ApplicationNo. 604892 filed on 02/22/1996
US Classes:134/84, Plural, separate, work treating or holding receptacles or stations; manual transfer type134/104.2, With means for collecting escaping material134/135, With means to hold work holder in draining position above treating liquid134/170, With means to apply fluids both internally and externally134/900, PAINT ROLLER206/15.2, Closure supported206/209, Brush206/362Plural
ExaminersPrimary: Stinson, Frankie L.
Attorney, Agent or Firm
Foreign Patent References
International ClassB08B 009/02
FIELD OF THE INVENTION
This invention relates generally to an apparatus for soaking and preserving paint roller covers n wet suspension in a container or receptacle, and more particularly to a support structure or rack for conveniently holding paint roller covers that, when positioned in a receptacle having a liquid, keeps the paint roller covers preserved in wet suspension, thereby extending their useful life until needed for further use.
BACKGROUND OF THE INVENTION
A popular painting tool is a roll-type applicator commonly known as a paint roller. Typically, a paint roller holder having a handle and a rotatably mounted spindle is fitted into a fabric sleeve or cover which is commonly referred to as a paint roller (hereinafter "roller cover" or "paint roller cover"). Paint roller covers, after use with either oil based paint or with latex paint, must be properly cleaned and stored between uses. If one fails to properly clean or store such paint roller covers, they usually cannot be reused and must be discarded, thereby creating additional expense and loss of time, particularly for industrial and commercial painting contractors.
Although it is desirable to properly clean a paint roller cover after each use if it is to be reused, this is often impractical, time consuming and messy, especially for frequent intermittent multiple roller cover interchanging which is often necessary when several crews of professional painters are painting a large building, for example. Typically, a paint roller cover, while laden with paint, is placed in a receptacle, such as a metal paint can or plastic bucket, which is partially filled with a liquid, usually water. Paint roller covers are placed in such a receptacle in a random manner. Paint roller cover crowding in such receptacles causes the paint from one roller cover, by direct contact, to mix with the paint on other roller covers and also may cause crushing and possible distortion of the fabric material on the paint roller covers, thereby resulting in a poor application of paint upon reuse. Normally, the paint on the paint roller covers settles to the bottom of the receptacle and forms a sludge and residue which can contaminate the paint roller covers to such an extent that they are rendered unusable. Therefore, it can be appreciated that the manner in which the paint roller cover is stored and cared for in wet suspension is critical to extending the life of the paint roller cover.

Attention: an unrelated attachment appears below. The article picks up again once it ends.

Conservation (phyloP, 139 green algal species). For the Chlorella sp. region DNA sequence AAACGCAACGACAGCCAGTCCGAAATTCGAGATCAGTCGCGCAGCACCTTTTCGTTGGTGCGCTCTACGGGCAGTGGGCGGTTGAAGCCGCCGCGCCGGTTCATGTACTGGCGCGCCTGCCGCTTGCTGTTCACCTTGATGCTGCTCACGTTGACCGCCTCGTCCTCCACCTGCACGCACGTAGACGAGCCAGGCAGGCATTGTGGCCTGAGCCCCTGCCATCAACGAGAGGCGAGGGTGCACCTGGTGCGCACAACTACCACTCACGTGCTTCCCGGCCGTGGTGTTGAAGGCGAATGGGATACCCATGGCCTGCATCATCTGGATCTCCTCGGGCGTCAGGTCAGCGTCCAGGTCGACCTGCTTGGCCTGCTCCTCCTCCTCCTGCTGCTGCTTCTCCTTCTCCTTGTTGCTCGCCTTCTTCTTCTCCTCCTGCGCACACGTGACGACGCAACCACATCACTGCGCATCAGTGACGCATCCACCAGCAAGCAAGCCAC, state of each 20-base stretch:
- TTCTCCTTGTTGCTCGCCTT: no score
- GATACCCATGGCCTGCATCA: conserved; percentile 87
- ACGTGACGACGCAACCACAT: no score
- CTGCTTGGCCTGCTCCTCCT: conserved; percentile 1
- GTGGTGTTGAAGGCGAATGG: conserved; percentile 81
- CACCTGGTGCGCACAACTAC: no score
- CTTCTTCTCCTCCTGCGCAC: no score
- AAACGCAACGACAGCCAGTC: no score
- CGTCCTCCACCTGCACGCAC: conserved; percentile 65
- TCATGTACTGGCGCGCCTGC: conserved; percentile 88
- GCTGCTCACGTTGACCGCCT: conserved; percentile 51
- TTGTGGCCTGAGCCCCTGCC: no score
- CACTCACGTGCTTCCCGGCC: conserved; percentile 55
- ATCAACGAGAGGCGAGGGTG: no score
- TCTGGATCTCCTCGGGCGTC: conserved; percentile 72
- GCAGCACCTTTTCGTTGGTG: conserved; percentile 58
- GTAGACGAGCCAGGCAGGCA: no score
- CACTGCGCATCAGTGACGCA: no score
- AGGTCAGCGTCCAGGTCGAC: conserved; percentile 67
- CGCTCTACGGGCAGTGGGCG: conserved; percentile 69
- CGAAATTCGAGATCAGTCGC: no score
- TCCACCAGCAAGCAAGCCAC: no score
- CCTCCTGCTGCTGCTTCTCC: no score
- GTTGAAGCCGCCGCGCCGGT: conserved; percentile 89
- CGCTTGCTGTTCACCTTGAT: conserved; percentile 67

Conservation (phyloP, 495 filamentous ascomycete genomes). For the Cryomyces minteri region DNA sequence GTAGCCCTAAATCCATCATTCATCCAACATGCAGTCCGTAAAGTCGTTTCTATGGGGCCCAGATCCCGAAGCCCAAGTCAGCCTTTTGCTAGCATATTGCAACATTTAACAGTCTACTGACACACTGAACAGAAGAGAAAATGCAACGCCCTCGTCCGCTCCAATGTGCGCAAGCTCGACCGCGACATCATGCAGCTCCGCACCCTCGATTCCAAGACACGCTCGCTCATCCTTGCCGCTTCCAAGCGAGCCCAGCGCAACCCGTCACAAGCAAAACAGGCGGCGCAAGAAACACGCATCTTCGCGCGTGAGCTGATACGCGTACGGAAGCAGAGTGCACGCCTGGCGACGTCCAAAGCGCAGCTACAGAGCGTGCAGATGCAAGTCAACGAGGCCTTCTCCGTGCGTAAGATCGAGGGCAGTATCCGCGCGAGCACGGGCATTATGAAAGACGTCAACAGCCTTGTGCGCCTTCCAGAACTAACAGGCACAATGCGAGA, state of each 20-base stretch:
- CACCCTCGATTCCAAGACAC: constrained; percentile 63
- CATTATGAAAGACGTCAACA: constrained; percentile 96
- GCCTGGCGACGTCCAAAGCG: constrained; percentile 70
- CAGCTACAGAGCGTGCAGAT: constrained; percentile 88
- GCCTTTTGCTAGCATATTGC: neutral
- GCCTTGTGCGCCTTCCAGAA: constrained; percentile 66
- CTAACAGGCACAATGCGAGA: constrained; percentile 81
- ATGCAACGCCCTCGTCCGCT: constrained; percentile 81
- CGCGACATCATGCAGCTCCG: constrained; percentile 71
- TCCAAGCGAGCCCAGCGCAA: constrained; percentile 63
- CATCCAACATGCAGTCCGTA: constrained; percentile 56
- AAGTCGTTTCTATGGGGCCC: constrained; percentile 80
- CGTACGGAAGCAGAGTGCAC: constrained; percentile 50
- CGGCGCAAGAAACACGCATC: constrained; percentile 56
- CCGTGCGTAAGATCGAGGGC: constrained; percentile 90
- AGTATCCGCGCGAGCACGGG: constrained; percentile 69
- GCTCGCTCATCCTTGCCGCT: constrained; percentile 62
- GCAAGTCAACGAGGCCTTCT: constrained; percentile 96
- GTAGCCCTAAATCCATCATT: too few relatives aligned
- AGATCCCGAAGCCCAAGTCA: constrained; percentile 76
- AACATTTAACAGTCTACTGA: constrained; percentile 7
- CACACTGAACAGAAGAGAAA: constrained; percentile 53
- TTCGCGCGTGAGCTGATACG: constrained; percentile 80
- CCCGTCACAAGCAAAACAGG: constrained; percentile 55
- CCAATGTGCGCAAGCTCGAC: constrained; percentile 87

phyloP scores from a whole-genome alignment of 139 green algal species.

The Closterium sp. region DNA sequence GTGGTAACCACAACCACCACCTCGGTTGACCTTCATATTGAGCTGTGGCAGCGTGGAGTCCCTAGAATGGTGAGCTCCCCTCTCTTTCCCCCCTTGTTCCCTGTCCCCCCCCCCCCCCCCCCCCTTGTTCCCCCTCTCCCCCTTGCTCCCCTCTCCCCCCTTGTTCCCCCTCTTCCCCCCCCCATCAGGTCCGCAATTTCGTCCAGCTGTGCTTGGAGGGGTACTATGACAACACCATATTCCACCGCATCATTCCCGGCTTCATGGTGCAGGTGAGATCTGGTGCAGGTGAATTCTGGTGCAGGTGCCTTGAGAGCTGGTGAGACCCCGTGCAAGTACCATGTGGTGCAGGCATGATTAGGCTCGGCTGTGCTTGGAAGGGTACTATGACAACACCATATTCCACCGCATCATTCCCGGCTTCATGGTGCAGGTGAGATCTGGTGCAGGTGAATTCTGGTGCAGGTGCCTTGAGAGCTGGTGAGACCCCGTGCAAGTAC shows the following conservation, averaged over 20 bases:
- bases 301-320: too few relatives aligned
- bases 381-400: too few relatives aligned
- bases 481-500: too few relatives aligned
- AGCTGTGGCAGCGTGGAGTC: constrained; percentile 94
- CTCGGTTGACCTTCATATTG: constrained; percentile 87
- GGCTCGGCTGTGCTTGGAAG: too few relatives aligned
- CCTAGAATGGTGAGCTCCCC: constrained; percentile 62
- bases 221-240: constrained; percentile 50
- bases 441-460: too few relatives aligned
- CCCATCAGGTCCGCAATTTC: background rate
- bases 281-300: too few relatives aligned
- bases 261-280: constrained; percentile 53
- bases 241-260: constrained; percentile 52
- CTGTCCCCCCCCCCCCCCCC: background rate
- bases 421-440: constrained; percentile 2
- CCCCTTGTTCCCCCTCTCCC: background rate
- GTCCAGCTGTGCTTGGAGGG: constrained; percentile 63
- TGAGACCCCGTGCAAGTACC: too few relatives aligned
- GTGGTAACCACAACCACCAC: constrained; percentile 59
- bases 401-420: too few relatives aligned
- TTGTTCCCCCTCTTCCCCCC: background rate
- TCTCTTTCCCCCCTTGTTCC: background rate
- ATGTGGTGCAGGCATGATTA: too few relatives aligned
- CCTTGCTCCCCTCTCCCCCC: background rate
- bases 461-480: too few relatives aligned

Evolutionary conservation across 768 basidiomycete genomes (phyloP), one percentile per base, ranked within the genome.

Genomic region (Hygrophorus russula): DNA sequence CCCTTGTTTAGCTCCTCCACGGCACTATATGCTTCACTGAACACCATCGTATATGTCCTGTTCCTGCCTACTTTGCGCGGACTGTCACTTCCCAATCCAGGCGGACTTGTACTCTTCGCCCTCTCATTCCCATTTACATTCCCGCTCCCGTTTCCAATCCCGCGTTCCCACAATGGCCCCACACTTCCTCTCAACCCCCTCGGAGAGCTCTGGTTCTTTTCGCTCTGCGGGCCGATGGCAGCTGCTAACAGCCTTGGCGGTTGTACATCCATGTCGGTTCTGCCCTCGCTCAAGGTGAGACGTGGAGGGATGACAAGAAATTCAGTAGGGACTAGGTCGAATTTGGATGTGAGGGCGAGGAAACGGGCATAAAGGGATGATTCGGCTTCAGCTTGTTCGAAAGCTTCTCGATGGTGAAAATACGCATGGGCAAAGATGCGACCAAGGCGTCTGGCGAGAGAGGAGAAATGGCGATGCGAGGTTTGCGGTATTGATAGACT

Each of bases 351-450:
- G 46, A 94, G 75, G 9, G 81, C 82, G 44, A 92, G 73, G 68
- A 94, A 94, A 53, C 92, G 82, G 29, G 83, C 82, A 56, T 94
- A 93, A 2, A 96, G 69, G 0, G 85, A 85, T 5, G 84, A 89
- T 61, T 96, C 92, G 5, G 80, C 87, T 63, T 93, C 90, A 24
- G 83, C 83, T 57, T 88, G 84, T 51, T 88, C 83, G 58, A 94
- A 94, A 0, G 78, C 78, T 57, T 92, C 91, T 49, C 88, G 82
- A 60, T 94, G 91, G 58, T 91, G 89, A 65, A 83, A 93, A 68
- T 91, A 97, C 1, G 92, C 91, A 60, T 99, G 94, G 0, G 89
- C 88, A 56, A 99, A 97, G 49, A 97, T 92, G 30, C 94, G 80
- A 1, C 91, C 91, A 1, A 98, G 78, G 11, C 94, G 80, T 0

An alternative and better means for overcoming the shortcomings of previously mentioned methods of preserving paint roller covers in wet storage and suspension is provided by an apparatus that utilizes a rack on which several easily removable paint roller covers are positioned for soaking and preserving in a liquid-filled receptacle. When the rack is installed in a receptacle filled with liquid, the paint roller covers are retained in spaced relationship with the receptacle walls and each other, thereby soaking and preserving the paint roller covers until they are ready for reuse. The use of such a rack eliminates the problems associated with other wet storage techniques and devices. Also, installation and removal of the paint roller covers so stored can be accomplished without having to touch the paint rollers with one's hand.
Other advantages of preserving paint roller covers in wet suspension with the apparatus that utilizes a support structure or rack of the type described include economical, cost saving, and prolonged use of paint roller covers; convenience; time saving and ecological advantages whereby minimal or no washing or rinsing is necessary from a faucet or hose, for instance, which conserves water.
The applications and advantages noted above are preferably accomplished by an apparatus that is convenient to use and simple to manufacture. A limited number of paint roller cover wet storage devices have been devised for a variety of applications, but not specifically for economically, conveniently and cost effectively soaking and storing several paint roller covers in wet suspension with the desired features and advantages that the mentioned apparatus utilizing the rack has. Several examples of prior attempts are discussed below.